Cleaning. It's not for everyone, but personally, I quite enjoy it. I'm one of those irritating people who finds distinct satisfaction in the noise of things being sucked into the nozzle of a vacuum or in wiping sticky residue off the kitchen counter.
It's all strangely therapeutic for me, which is probably the reason I enjoyed Spotless so much— a TV series from Esquire Network featuring a handsome Frenchman who owns a crime scene clean-up business. Cue lots of scenes of him using a cotton-bud to painstakingly rub spots of blood from surfaces, gently wiping down door handles, and methodically using a backlight to check for traces of body matter. His team has the job of tidying it all up, and it's orgasmic viewing for a neat freak like me.
But this is television: Slick and shiny and all over rather quickly. How easy is it in real life? What's it really like to have to clean blood off the carpet? And what exactly does a two-week old body smell like? I spoke to two women to find out.
Leanne Elliott is the matriarch of a family-run crime scene clean up business. Along with her husband, the 46-year-old has been running the aptly named Traumatic Clean Ups for two years now, employing her son, step-son, and nephew to do the jobs others might balk at—be that suicides, road accidents, or extreme hoarders.
"The first hoarding job I went to, I was sick inside my mask," she tells me when we speak over the phone. "This guy had been hoarding milk for 18 months and it took us four days to clear the house. It was unbelievably gross—it looked like black treacle."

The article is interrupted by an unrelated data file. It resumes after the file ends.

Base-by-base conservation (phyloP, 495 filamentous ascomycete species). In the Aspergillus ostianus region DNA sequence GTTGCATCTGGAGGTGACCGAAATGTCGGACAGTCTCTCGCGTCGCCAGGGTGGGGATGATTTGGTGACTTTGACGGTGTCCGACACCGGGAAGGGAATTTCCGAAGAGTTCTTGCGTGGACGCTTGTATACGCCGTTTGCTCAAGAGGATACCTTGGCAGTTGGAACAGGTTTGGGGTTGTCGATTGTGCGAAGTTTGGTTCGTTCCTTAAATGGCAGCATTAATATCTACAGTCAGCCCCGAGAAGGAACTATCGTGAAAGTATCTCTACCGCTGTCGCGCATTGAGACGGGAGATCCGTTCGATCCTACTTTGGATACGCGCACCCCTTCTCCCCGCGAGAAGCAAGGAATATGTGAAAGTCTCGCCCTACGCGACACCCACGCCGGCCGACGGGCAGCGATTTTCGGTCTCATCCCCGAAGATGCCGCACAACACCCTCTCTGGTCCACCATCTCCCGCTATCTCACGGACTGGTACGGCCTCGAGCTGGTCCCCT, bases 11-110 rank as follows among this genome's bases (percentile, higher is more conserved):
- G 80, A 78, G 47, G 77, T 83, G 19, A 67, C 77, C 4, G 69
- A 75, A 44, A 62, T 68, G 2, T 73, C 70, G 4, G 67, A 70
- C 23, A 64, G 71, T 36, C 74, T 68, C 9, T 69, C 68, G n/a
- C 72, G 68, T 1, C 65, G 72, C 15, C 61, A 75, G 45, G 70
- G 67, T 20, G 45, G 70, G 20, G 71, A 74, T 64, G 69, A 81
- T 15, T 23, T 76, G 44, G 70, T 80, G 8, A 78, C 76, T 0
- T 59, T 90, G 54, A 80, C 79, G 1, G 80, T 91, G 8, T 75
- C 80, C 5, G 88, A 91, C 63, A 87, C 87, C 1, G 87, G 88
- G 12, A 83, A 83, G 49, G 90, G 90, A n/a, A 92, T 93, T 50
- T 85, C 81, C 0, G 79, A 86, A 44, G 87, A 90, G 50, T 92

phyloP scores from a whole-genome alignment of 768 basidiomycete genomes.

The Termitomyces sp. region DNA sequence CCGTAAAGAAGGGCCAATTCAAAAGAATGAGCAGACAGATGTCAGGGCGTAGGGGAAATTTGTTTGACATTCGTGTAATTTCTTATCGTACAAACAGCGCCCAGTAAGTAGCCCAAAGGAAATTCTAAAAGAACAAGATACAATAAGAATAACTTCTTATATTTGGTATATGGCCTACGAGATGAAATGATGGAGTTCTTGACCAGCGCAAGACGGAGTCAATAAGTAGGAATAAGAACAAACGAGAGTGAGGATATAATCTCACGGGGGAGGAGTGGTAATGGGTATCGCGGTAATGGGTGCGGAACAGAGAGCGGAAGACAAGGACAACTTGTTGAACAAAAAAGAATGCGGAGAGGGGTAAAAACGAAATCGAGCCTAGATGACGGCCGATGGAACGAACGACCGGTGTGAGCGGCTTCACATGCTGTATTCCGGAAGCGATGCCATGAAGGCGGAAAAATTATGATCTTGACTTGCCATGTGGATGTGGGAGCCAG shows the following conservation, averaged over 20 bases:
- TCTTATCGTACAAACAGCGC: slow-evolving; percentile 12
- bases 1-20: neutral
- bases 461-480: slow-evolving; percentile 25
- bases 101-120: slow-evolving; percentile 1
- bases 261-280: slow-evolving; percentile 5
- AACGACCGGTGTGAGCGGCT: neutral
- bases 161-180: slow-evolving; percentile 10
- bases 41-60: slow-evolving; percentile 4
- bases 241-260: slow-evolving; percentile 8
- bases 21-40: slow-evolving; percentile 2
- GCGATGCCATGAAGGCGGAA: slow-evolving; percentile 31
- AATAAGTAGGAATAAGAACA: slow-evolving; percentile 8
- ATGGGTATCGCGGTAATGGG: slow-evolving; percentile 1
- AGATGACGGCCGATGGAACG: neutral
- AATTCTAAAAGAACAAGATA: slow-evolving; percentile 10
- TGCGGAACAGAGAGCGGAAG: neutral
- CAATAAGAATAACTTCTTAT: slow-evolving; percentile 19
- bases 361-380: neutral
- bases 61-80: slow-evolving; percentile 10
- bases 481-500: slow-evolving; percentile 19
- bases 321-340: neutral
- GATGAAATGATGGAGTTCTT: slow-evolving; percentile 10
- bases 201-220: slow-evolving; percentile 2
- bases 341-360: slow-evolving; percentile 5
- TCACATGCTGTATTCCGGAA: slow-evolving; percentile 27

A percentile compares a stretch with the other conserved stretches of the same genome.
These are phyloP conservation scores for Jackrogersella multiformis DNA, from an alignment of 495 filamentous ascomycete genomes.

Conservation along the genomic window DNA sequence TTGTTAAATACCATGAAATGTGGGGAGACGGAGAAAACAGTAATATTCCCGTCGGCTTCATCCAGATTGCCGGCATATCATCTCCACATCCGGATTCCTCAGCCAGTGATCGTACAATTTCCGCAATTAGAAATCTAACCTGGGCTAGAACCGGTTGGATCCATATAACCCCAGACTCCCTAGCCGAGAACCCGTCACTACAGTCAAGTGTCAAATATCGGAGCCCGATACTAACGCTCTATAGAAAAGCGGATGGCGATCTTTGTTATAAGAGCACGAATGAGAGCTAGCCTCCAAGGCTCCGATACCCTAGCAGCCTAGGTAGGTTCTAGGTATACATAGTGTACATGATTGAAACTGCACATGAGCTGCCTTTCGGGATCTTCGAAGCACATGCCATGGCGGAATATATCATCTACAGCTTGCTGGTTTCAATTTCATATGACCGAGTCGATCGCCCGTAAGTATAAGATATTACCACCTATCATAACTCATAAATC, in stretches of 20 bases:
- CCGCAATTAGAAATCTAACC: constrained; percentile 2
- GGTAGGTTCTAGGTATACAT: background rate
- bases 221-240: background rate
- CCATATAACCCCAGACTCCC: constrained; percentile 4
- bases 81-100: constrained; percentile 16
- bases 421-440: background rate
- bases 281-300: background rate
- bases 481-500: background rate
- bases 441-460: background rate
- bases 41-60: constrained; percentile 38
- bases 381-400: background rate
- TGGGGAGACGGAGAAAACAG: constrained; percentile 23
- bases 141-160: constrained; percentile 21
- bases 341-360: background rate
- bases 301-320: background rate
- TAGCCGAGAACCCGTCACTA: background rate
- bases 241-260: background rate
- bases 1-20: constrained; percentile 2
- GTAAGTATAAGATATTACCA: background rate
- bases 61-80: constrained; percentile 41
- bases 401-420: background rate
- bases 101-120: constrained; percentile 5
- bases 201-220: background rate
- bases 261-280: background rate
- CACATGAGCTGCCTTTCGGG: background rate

But while dealing with severely out-of-date milk is obviously unpleasant, these aren't the jobs that stay with her. Working on road traffic accidents comes with different stresses. Often, there'll already be multiple people on the scene, and it's hard not to feel under pressure in such a public space. "You really have to concentrate and have sharp eyes because you don't want to leave a tiny bit of body fat wedged into the tarmac," Elliott says. "You've got to work out what kind of accident it was: a drag, or a drop, or a drag and drop and a decapitation. And if it's a decapitation you've got to work out if the head bounced, and if so, if there's going to be blood in more places."
However, Elliott admits she no longer attends these jobs. "I haven't been on a road traffic accident since there was one case where a child had been hit and killed by a lorry while he was crossing the zebra crossing. After we had finished, I made the mistake of watching the news to follow the story. I found out the name of the child, who he had been with at the time of the accident, what people went through trying to save him. It was too much for me; I can't do it after that. You have to try and think of it only as a job, nothing else, but at times that's impossible to do."
I ask Elliott about any notable jobs she's had recently. "There was this one the other day which I actually took my son to," she recalls. "A man had died and not been discovered for 18 weeks, and the heating had been on the whole time. Four companies had already been called in and the whole property had been stripped down, but the smell was still there and everyone was stumped."
Elliott struggles to describe the smell, but says that it's the way it infiltrates your body which is the most disturbing thing. "If something is pungent, it hits you immediately and you have an almost physical reaction. But with this it was a slow burn. As you walked through you could feel it creeping up your throat and coating over your mouth."